Yesterday, I designated a specific time for those of us who had just finished reading Shakespeare’s “The Tempest” to view the 1980 BBC version on DVD. I set aside just enough time for us to watch it before we planned to leave the house for another activity (full disclosure: we were going to the matinee of “How to Train Your Dragon: The Hidden World”) so I was frustrated when I popped the DVD into our relatively ancient remote-less DVD player and realized that, without remote capabilities, I couldn’t access the subtitles to turn them on. Okay, I decided, we would wing it without subtitles. After all, we had just finished reading the play. We were well aware of what the characters were saying. Having previously watched this version, however, I knew it would be a challenge for the girls to actually understand the specific words of the characters in the first scene, but, I thought, I don’t have time to waste figuring out how to access subtitles, so….
Unfortunately, all of Shakespeare’s (muttered) descriptive language fell on confused ears so I paused the movie and attempted to locate a modern DVD player that responded to a remote. Retrieving one from our basement television set-up, I accessed the subtitles and thought that we were set to go–and we still had enough time before we had to leave. However, we soon discovered that this DVD player was the one that, “doesn’t work”– despite our attempts at fogging up and wiping off the DVD.
Okay, Plan C: watch “The Tempest” on my laptop’s DVD player. But, wait, the speakers weren’t loud enough for everyone to hear it. So…I got the bluetooth speaker paired with my computer. NOW, with all of the technology propped on a chair in the living room, we started the DVD. Yes! We had subtitles! And sound! But, we were now running short of time, so we only got to watch half of it….
This whole incident brought to mind a passage in Charlotte Mason’s Home Education that I had just re-read for our Charlotte Mason Readers group:
Impossible! Says an overwrought mother who sees her way to no more for her children than a daily hour or so on the pavements of the neighbouring London squares. Let me repeat, that I venture to suggest, not what is practicable in any household, but what seems to me absolutely best for the children; and that, in the faith that mothers work wonders once they are convinced that wonders are demanded of them. (pg. 44)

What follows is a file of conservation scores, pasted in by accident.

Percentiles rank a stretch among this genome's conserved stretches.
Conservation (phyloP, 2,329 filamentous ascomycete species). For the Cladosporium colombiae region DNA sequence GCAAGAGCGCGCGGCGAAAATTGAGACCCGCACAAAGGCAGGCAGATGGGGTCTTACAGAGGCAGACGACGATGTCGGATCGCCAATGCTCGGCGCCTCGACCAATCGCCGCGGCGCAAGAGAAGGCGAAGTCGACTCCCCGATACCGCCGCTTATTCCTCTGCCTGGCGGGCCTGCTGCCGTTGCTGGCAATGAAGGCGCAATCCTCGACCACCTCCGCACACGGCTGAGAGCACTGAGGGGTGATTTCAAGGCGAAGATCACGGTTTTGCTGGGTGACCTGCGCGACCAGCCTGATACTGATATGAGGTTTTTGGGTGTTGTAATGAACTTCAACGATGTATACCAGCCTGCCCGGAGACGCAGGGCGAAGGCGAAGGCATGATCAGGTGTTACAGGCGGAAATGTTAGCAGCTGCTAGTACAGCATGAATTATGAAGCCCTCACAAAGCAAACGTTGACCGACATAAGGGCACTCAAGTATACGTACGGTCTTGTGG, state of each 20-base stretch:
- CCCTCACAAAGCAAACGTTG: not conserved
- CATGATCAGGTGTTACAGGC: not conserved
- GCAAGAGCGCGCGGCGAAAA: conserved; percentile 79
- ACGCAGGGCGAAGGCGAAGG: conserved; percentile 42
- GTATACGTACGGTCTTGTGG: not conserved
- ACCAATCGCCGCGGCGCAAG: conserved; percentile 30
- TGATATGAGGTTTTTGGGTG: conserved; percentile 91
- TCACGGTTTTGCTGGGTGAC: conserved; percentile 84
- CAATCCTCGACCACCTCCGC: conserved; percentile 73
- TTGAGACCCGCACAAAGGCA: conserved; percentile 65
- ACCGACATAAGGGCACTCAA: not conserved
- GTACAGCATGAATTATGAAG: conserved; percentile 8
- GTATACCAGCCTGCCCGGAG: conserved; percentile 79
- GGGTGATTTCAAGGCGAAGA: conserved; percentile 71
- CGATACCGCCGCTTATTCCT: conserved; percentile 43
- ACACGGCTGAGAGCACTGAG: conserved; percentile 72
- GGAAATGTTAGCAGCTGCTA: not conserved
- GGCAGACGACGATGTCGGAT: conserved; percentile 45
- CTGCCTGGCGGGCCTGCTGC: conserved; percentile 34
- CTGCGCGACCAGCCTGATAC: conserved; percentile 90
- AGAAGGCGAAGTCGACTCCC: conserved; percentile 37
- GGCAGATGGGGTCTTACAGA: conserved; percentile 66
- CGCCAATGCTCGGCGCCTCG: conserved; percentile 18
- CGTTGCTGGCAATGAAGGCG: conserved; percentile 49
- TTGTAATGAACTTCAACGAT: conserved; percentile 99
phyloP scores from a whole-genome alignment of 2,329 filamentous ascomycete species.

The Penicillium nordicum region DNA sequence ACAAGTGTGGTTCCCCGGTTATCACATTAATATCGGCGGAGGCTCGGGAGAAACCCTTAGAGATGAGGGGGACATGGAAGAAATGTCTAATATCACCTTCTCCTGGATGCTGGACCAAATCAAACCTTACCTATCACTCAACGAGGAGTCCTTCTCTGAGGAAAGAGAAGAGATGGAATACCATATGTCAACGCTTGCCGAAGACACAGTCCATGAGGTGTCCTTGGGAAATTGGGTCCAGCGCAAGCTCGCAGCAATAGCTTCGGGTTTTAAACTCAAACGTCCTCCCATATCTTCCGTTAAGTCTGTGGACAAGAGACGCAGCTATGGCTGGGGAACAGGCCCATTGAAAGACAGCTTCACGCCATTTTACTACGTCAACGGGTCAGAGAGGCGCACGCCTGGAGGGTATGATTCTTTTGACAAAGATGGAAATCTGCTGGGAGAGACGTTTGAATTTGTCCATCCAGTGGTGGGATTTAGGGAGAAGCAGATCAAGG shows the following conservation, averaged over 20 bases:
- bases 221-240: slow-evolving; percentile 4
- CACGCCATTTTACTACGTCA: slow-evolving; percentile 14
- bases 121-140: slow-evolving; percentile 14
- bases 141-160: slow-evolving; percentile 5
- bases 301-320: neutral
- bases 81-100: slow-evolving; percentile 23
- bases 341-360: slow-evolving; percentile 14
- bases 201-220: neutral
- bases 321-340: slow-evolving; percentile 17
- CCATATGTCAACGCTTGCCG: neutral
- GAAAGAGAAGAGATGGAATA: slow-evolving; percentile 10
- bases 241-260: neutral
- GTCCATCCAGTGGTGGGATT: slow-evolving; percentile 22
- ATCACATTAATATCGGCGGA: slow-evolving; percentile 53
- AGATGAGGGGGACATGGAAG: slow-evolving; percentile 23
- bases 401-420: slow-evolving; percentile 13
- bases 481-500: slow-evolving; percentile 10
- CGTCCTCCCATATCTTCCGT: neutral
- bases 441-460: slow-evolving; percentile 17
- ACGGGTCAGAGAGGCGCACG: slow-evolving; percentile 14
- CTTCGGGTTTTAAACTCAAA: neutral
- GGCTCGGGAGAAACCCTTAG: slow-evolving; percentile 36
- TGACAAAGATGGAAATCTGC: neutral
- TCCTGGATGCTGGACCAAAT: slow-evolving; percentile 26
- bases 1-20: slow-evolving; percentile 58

“Mothers work wonders once they are convinced….” Convinced. What does it mean to be convinced? My Webster’s Dictionary claims that convince means “to cause to believe without doubt.” So when I am convinced, I believe something without doubt–and, often, I am persuaded to act on this belief. How do I become convinced? Merriam-Webster says that I am brought to belief “as by argument.”
Obviously, at some point long ago, I became convinced that watching Shakespeare plays is important and valuable. I “worked wonders” to facilitate a viewing of “The Tempest,” even though it was slightly inconvenient and somewhat time-consuming. I didn’t just cave at the first sign of trouble yesterday because I really believe that it is important to watch this play. In the big scheme of things, my inconvenience was excessively minor, obviously, however, I really could have just walked away at the first hurdle and told myself that it wasn’t worth any trouble at all. But, I was convinced.
As I have re-read Charlotte Mason’s Home Education, I realize that there are some areas of Charlotte Mason’s educational method about which I must not be convinced– such as spending hours outside each day–and I am not persuaded to act on those aspects even though I intellectually assent to them. What then must I do to be fully convinced and persuaded? A couple of things came to mind.
First, as a Christian, I have the Holy Spirit as my Helper. I can pray for the help of the Holy Spirit in becoming convinced about what specific educational methods to employ in our home. I can pray for wisdom about how to implement the methods of which I am intellectually convinced.
Second, I can continue to place myself in the path of Charlotte Mason’s “arguments” for her methods. As I read and re-read Charlotte Mason’s volumes, I expose myself to her well-articulated “proofs.” As I read, I become convinced. Then, I am persuaded to act when I am convinced.
And speaking of being convinced and persuaded to act…today, I bought a new DVD player.